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Four cylinder Dodge -- what are they like?


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Hi All ---   I'm thinking of buying a Dodge from the 'teens --- 1915 through, say, 1921.  I've had old cars including Model T's but never a Dodge, although I've always liked them.  What are the like to drive?  To own?  To work on?  What are they comfortable cruising along at?  Are parts available easily?   And is there a support club or group out there?

 

Thanks for any encouragement . . . . or caution ! :)

--Scott

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They're a great piece of engineering, and lots of fun to work on and admire as works of art.

 

You can't really drive them too many places because they are too slow; about the same speed as a Model T.  Don't even think about going touring with a Model A club because Model As are much faster.

 

Most people don't know what a DB is, so they don't tend to get too much attention in car shows. You will always be in the shadow of the tri-five Chevrolets.

 

Some of the parts are available, but a lot of others are not, so you often have to refurbish what you've got.

 

They cost more to restore than they are worth on the market.  If you can find a good buy in a car that has been correctly restored, go for it.

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I have both a Model t and a Dodge and a few other cats and dogs.  They are very different to drive.  The T has a transmission brake, no water pump, and no shifting.  It takes a little practice to drive.  The Dodge has a brake (two wheel), a water pump which makes it better for parades and a three speed non-syncro trans.  Parts for the T are readily avaliable if you stay away from the brass cars.  Parts for the Dodges are avaliable but harder to find.  More parts are reproduced for the T then Dodges.  Dodge parts are easier to find then parts for my Durant or Moon.  If you get a Dodge you will get excellent support and find people who will enjoy helping.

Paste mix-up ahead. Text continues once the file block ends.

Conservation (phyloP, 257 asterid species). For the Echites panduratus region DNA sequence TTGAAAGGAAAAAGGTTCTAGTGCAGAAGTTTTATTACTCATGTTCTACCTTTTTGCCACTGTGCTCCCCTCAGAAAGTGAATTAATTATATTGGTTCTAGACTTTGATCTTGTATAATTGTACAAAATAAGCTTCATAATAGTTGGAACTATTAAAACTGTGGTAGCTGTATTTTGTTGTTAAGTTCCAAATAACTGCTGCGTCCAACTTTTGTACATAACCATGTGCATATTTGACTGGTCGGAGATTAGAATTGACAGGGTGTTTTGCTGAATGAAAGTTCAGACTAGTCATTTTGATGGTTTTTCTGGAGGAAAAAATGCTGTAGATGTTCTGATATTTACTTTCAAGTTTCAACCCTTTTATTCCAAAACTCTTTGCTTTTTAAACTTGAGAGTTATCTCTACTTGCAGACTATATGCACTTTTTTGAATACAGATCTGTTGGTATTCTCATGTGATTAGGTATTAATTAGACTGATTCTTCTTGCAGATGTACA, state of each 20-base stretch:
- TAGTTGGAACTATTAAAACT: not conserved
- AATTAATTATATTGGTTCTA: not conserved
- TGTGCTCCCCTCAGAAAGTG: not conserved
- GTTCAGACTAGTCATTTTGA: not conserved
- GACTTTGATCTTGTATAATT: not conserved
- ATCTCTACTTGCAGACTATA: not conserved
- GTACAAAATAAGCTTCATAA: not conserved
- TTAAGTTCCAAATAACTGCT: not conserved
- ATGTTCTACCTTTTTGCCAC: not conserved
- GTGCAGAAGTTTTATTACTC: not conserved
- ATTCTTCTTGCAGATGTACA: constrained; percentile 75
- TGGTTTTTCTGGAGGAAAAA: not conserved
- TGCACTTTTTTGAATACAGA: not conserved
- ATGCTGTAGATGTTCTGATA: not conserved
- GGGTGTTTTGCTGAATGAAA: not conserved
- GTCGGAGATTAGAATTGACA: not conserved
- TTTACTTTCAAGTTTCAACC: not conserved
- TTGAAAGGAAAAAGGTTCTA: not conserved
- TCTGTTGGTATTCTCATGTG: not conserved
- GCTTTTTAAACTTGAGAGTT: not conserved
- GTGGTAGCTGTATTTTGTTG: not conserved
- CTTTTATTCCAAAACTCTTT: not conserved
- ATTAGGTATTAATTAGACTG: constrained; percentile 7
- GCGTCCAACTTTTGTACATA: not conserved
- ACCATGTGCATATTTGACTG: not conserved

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I think a T is easier to drive because the 2 speed planetary transmission is much more user friendly.  The DB transmission is non-synchro with straight cut gears, as were most of the cars from this era.  However, the DB is a little different in that when in 3rd gear, the lay shaft in the transmission is not engaged.  This makes it more difficult to downshift to 2nd gear than say, a Model A (I have yet to pull off a clean downshift at all).  The shift pattern is also unusual.  I think the DB brakes are an improvement over the stock Model T drum brake.  As for parts, you can almost build a T or A from a catalogue.  No surprise there since there are still so many of them still operating which almost guarantees a market for repro items.  Used major components for the DB are not too hard to come by; Myers Early Dodge and Romar offer a pretty decent selection of repro and used bits.  It's not uncommon to see DB parts show up on Ebay.

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I really like the early Dodge cars, and have owned four....1920 touring, 1923 sedan (acres of glass!), 1924 touring, 1925 coupe.  I now have a 1927 Fast Four but that's a whole different car.